While most clinicians rely on a psychiatric interview (with or without a cognitive examination) to make these determinations, several instruments have been developed to aid these evaluations, such as the MacArthur Competence Assessment Tool for Treatment (Mac-CAT-T).15 In patients with potentially reversible incapacitating conditions, serial examinations over time, especially re-evaluation when a patient has achieved and maintained sobriety, may be necessary and helpful.
The Table offers a guide to assessing decisional capacity in a patient with an SUD.
Who should conduct the assessment?
Mental health professionals—usually psychiatrists or psychologists—are consulted when there is uncertainty about a patient’s decisional capacity, and when a more thorough mental status examination is warranted to formulate an informed opinion.16 Unfortunately, this typically occurs only if a patient refuses treatment or demands to be discharged before treatment has been completed, or there is a high level of risk to the patient or others after discharge.
In acute settings, when a patient consents to treatment, a psychiatric consultation regarding decisional capacity is rarely requested. While it is often tempting for medical or surgical teams to proceed with an intervention in a cooperative patient who willingly signs a consent form without a formal assessment of his/her decisional capacity, doing so raises challenging ethical and legal questions in the event of an adverse outcome. It is therefore prudent to strongly recommend that medical and surgical colleagues obtain a psychiatric consultation when an individual’s decisional capacity is uncertain, especially when a patient is known to have a psychiatric or neurocognitive disorder, or exhibits evidence of recent mental status changes. In cases of potentially reversible impairment (eg, delirium, psychosis, or acute anxiety), targeted interventions may help restore capacity and allow treatment to proceed.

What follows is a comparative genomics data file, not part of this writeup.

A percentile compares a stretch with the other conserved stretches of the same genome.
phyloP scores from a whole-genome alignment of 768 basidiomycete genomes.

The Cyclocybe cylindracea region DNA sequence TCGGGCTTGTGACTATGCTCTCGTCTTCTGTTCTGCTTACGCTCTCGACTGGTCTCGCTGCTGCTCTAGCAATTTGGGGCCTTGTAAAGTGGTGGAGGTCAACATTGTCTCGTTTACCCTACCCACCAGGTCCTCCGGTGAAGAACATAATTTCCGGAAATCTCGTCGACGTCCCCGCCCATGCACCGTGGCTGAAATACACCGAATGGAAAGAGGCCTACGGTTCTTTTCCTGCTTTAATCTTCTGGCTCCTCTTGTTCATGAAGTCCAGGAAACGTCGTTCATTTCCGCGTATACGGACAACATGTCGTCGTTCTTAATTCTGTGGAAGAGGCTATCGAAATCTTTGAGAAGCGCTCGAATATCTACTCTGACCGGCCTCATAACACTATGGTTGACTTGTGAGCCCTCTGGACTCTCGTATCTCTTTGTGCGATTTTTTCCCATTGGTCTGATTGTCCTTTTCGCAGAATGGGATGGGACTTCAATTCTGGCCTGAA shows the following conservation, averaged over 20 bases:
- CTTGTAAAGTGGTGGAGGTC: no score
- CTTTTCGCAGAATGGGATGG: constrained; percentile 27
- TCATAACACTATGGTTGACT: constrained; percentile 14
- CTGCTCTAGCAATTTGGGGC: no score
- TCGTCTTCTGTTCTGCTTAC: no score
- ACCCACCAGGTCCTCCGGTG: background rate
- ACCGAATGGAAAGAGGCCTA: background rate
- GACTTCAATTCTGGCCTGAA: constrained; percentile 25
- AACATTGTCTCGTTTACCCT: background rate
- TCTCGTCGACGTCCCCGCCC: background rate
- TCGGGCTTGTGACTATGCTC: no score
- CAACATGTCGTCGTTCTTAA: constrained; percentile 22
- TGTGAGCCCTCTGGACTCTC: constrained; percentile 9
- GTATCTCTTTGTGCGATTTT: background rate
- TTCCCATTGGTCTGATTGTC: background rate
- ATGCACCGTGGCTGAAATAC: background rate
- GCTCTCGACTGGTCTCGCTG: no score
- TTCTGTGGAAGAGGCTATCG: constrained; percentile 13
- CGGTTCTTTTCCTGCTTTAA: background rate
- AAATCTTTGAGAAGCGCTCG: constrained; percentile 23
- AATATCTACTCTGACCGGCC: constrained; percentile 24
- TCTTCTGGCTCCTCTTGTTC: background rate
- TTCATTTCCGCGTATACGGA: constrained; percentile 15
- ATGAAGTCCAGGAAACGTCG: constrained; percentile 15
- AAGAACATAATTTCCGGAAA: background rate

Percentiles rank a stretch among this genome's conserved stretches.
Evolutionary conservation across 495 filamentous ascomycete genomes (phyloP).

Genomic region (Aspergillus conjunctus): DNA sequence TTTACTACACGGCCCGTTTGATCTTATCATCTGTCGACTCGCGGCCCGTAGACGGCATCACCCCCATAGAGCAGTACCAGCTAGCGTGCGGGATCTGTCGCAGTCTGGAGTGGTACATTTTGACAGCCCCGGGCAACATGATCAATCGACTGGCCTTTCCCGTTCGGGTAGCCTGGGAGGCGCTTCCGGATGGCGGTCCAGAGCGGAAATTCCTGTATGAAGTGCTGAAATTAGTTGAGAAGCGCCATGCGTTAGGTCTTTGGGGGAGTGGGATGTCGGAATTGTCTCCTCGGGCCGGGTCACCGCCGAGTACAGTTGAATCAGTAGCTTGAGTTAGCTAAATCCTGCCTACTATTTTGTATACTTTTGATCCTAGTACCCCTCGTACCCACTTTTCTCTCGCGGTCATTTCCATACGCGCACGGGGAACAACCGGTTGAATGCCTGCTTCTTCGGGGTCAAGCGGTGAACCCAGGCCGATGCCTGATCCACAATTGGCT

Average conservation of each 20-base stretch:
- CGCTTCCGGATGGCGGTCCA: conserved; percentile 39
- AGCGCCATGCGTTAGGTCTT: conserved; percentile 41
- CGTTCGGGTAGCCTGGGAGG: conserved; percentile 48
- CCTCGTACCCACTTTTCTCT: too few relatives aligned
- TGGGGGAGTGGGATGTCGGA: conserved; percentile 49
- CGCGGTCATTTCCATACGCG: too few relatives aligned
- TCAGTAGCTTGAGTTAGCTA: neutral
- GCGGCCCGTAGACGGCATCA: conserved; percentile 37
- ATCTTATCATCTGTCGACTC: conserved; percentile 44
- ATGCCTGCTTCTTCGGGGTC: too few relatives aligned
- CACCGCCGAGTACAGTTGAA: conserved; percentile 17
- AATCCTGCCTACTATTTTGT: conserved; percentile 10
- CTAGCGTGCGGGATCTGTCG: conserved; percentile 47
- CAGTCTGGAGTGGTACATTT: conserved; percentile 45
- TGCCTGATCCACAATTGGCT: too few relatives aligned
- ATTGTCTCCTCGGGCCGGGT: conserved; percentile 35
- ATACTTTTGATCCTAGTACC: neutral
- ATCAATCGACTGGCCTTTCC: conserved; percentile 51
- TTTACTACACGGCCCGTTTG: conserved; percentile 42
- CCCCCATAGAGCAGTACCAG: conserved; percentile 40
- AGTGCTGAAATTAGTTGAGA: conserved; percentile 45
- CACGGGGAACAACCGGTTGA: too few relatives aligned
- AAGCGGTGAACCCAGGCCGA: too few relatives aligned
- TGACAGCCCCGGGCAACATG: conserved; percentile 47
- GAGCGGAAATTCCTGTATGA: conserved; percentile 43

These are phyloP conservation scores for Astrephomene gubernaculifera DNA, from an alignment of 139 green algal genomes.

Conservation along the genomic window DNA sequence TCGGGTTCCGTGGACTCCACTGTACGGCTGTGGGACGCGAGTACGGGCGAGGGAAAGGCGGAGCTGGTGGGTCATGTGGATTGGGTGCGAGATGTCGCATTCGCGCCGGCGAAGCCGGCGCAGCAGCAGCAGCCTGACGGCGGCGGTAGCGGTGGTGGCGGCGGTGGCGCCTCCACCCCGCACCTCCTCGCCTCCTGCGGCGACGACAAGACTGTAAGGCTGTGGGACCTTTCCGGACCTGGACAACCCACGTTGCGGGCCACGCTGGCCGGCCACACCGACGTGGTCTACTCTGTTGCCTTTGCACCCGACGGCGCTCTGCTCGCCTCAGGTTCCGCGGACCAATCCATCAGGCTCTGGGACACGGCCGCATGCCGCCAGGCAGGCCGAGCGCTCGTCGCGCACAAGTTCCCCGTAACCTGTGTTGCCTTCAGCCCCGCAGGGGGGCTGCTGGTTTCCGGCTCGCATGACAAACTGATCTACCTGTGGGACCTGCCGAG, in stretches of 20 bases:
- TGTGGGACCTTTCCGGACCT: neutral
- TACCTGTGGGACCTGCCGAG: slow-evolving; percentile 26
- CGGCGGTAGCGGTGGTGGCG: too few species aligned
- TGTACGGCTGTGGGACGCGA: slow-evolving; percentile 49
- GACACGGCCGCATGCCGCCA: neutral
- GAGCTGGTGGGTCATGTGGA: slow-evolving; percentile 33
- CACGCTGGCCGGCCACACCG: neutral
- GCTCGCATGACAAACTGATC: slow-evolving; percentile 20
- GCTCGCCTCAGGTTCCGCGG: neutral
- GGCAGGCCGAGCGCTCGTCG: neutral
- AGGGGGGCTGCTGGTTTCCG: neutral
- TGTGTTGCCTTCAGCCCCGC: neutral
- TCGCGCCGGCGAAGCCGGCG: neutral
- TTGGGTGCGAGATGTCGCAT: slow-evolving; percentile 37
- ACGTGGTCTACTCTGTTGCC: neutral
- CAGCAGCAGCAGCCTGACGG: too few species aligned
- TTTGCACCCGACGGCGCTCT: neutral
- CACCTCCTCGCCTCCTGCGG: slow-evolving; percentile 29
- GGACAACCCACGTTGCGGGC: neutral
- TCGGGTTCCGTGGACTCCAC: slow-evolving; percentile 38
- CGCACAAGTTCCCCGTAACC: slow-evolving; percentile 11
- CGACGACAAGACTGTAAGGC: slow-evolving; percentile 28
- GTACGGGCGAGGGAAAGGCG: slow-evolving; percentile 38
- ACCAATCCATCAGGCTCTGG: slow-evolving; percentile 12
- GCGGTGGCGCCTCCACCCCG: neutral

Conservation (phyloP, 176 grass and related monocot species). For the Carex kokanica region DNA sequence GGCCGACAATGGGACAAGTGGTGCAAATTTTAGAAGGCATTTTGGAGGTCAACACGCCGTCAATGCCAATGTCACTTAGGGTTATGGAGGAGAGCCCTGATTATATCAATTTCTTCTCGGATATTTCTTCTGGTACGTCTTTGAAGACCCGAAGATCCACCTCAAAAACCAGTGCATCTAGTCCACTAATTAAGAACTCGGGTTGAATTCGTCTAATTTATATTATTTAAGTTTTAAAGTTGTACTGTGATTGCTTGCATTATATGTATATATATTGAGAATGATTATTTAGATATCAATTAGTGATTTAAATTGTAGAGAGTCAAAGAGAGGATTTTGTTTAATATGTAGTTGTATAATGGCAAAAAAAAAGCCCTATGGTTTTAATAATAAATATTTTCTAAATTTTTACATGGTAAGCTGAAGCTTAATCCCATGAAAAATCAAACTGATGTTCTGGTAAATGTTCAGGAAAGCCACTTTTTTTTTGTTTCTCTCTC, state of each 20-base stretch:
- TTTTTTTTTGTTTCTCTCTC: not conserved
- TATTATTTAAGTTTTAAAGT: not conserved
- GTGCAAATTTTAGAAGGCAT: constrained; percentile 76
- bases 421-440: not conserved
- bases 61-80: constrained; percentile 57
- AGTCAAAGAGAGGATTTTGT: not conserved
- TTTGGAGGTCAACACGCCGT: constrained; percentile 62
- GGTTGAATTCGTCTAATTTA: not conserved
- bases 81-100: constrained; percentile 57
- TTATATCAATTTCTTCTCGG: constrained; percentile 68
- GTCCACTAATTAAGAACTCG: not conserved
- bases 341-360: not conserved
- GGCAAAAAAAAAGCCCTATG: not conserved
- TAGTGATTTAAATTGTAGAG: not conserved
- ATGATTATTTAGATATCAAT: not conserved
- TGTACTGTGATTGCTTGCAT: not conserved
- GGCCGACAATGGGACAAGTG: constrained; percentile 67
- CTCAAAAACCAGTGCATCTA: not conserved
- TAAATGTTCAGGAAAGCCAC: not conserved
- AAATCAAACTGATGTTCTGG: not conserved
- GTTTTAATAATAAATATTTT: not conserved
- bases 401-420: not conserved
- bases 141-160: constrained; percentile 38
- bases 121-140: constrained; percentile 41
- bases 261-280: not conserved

No jurisdictions mandate that the determination of decisional capacity should be made exclusively by a mental health professional. Any treating health care professional (usually the attending physician) can make a determination of decisional capacity in scenarios where there is no overt evidence the patient has a mental or cognitive disorder and the patient is communicating clear and reasoned choices, or when a patient is profoundly impaired and no meaningful communication can take place.
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